By Jason Lee
Founded in 1966 by Dharma Master Cheng Yen (證嚴法師), the Buddhist Compassion Relief Tzu Chi Association (慈濟基金會) has since grown be one of the largest Buddhist charity organizations with international branches operating in over 50 countries. Headquartered in Hualien, Taiwan, Tzu Chi is regarded as one of the “Four Great Mountains” (台灣佛教四大名山) alongside Fa Gu Shan (法鼓山), Fo Guang Shan (佛光山), and Chung Tai Shan (中台山) (Watts and Tomatsu 2012, 111). Among the four most prominent Buddhist organizations in Taiwan, Tzu Chi is the only one led by a female Buddhist master. In particular, Tzu Chi also stands out not only due to its core members being mostly composed of women but also for its predominantly female laity (Lee and Han 2016, 63). Along with its main priorities in medical charity, Tzu Chi has therefore been of interest to many scholars of Buddhism and medicine who have sought to study its origins and development through analytical frameworks from gender studies, sociology, history, etc (Jones 2009, 292).
With over 10 million followers worldwide, Tzu Chi has been characterized as a lay Mahayana Buddhist movement (Gombrich and Yao 2013, 242). Although its philosophies are rooted in traditional Mahayana texts, Master Cheng Yen has sought to re-emphasize certain doctrines in her own teachings. Specifically, Master Cheng Yen has underscored the values of renjian fojiao (人間佛教), humanistic or engaged Buddhism. As one of the most significant movements in modern Buddhism, engaged Buddhism stresses the importance of applying Dharma teachings to actions that address social inequality and human suffering (Schak and Hsiao 2005, 3). Highlighted in her sermonettes known as “Jingsi Aphorisms” (靜思語), Master Cheng Yen has delved into the various ways in which Buddhist teachings can be applied to everyday life, thus embodying the ideals of engaged Buddhism (Schak and Hsiao 2005, 12). Instead of solely expending time and energy on meditations and rituals, a strong emphasis on enacting acts of service has in turn manifested into a vast worldwide network of Tzu Chi volunteers.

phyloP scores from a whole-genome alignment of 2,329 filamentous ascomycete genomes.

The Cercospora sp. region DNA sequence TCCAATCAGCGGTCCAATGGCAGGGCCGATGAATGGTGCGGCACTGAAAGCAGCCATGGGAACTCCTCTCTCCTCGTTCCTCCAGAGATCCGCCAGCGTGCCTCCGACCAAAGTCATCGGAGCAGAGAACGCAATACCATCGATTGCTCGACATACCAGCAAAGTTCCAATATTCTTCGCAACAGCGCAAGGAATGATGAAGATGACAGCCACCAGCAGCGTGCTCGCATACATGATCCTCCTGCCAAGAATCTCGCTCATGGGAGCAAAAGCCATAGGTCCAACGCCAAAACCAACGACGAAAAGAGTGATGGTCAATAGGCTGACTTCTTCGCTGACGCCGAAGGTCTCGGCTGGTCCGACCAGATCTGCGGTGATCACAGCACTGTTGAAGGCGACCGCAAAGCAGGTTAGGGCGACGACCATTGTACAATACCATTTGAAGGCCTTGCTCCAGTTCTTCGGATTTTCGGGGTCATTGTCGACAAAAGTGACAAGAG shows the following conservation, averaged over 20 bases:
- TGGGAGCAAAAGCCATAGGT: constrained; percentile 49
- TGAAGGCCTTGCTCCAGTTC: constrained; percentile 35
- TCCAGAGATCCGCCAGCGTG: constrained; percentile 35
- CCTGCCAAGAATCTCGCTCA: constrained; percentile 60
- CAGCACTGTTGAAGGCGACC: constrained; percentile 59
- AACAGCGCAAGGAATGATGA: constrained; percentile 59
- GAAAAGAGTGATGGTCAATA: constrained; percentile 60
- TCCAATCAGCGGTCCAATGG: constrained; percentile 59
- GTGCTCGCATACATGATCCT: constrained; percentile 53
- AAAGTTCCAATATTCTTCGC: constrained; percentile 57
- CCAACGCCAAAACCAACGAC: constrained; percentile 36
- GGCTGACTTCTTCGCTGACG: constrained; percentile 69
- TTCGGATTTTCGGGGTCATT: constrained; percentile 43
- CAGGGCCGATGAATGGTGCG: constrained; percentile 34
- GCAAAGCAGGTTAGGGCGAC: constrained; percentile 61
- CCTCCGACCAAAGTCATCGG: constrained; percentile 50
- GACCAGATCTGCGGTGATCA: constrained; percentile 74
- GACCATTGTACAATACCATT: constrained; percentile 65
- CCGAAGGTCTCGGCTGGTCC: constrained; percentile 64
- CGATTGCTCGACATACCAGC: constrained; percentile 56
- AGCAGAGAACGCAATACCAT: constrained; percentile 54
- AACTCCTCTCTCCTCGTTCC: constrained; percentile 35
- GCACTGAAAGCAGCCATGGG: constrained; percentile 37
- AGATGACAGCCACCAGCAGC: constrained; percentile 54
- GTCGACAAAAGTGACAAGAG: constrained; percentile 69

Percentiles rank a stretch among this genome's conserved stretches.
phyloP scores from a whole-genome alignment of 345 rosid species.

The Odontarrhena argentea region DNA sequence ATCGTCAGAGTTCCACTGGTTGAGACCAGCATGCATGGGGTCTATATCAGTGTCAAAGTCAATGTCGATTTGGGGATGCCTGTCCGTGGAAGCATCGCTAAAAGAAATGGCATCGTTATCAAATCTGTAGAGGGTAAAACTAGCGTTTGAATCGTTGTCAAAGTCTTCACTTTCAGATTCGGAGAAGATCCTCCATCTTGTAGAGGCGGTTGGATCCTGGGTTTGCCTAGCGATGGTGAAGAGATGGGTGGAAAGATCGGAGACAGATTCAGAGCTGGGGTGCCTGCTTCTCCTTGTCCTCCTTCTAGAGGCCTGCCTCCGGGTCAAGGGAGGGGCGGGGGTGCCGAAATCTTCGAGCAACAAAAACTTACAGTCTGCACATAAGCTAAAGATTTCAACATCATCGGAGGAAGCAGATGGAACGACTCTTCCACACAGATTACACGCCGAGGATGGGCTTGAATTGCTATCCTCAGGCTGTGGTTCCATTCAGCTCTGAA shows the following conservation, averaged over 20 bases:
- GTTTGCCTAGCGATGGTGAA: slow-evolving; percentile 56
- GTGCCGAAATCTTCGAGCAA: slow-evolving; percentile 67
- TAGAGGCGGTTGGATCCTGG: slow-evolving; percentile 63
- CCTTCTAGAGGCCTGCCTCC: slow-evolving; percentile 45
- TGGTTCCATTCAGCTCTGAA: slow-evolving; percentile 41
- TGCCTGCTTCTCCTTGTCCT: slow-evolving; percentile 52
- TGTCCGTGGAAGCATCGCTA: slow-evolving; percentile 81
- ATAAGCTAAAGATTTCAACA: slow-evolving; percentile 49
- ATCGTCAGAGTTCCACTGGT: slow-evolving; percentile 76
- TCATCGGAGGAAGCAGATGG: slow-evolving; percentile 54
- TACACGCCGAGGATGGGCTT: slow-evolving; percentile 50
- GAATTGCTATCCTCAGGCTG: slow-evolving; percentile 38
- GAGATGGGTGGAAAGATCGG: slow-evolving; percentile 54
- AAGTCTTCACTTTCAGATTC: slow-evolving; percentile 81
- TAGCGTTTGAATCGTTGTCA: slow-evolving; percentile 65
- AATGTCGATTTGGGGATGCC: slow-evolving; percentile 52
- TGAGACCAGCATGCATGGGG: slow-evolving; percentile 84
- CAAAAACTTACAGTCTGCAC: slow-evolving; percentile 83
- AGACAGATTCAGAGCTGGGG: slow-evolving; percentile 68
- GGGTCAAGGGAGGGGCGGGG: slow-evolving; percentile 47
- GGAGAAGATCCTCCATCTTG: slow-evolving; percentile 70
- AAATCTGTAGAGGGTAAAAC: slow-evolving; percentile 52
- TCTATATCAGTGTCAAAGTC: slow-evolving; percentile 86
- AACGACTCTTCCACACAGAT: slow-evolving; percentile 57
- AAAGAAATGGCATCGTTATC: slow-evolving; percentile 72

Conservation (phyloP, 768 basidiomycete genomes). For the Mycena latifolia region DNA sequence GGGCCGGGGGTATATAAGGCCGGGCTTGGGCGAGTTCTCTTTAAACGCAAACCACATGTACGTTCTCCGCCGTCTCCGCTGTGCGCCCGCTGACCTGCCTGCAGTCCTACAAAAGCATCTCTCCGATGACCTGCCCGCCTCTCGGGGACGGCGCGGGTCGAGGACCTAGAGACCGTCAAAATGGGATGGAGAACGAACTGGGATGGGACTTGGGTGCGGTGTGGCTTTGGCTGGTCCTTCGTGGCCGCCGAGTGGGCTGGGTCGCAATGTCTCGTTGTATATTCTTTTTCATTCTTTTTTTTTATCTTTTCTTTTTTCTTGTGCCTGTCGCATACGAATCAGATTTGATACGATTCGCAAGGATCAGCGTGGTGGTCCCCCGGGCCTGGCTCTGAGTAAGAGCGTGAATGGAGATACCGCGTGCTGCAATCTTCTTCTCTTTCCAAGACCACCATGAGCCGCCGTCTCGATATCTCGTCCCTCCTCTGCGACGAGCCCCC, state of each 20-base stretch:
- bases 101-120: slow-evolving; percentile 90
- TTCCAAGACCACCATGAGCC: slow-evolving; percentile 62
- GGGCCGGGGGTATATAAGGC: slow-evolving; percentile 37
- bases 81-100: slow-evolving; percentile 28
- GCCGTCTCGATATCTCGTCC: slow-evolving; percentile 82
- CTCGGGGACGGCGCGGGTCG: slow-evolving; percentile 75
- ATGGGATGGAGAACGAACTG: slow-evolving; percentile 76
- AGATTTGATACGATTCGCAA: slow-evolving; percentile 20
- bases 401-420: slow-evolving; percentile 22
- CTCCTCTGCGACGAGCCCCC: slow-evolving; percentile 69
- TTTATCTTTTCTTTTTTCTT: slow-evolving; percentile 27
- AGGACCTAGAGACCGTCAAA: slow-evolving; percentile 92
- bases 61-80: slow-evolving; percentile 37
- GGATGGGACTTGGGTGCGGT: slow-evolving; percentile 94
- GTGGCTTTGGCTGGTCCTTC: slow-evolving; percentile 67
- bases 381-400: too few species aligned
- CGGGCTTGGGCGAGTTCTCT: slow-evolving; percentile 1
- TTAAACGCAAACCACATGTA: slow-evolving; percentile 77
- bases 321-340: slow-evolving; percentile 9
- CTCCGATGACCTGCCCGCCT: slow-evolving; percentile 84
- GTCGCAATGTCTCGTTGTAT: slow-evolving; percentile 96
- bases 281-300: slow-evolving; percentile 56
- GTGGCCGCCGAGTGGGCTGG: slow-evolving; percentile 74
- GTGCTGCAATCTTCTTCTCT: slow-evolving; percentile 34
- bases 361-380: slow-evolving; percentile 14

Globally, Tzu Chi has been greatly involved in disaster relief work. As part of the Tzu Chi International Medical Association (TIMA), Tzu Chi physicians have been heavily engaged in on-the-ground medical care. In response to the Syrian refugee crisis, for example, Tzu Chi volunteers had set up free clinics in Jordan to care for patients in refugee camps (Zhang 2018). More recently, responding to the COVID-19 pandemic, Tzu Chi volunteers have also been involved in worldwide efforts to fundraise and donate medical supplies (Ye 2020).
Tzu-Chi in Taiwan
Based in Hualien, Taiwan, the Tzu Chi Jingsi Abode (靜思精舍) or the Abode of Still Thoughts is considered as the headquarters of the organization. As the place where Master Cheng Yen personally resides, the Abode is also regarded as the “spiritual home” of Tzu Chi followers and members (Huang 2009, 45). Roughly five miles away in Hualien City, the Hualien Tzu Chi Hospital (花蓮慈濟醫院) opened in 1986 as a response to a lack of medical institutions on the east coast of Taiwan (Buddhist Tzu Chi Medical Foundation 2016). As the first Buddhist hospital in Taiwan, the Hualien Tzu Chi Hospital predominantly practices modern Western medicine, with Chinese medicine listed as one of its many departments (Huang 2017, 73). As such, the hospital holds various centers for specialized care, ranging from organ transplantation to bone marrow/stem cell transplantation. Within the surrounding area of the hospital, Tzu Chi also built Tzu Chi Jingsi Hall (靜思堂) or the Still Thoughts Hall, which partially serves as the organization’s historical museum with Buddhist archives and objects (Buddhist Tzu Chi Medical Foundation 2016). Close to Jingsi Hall, Tzu Chi also opened its medical college in 1994 with the goal of training future physicians who would provide humanistic care. Since then, the college has since expanded to enroll students in the humanities and social sciences and is now part of Tzu Chi University as the College of Medicine (Huang 2009, 43). In addition to Tzu Chi University, Tzu Chi also founded Tzu Chi University of Science and Technology and Tzu Chi Senior High School.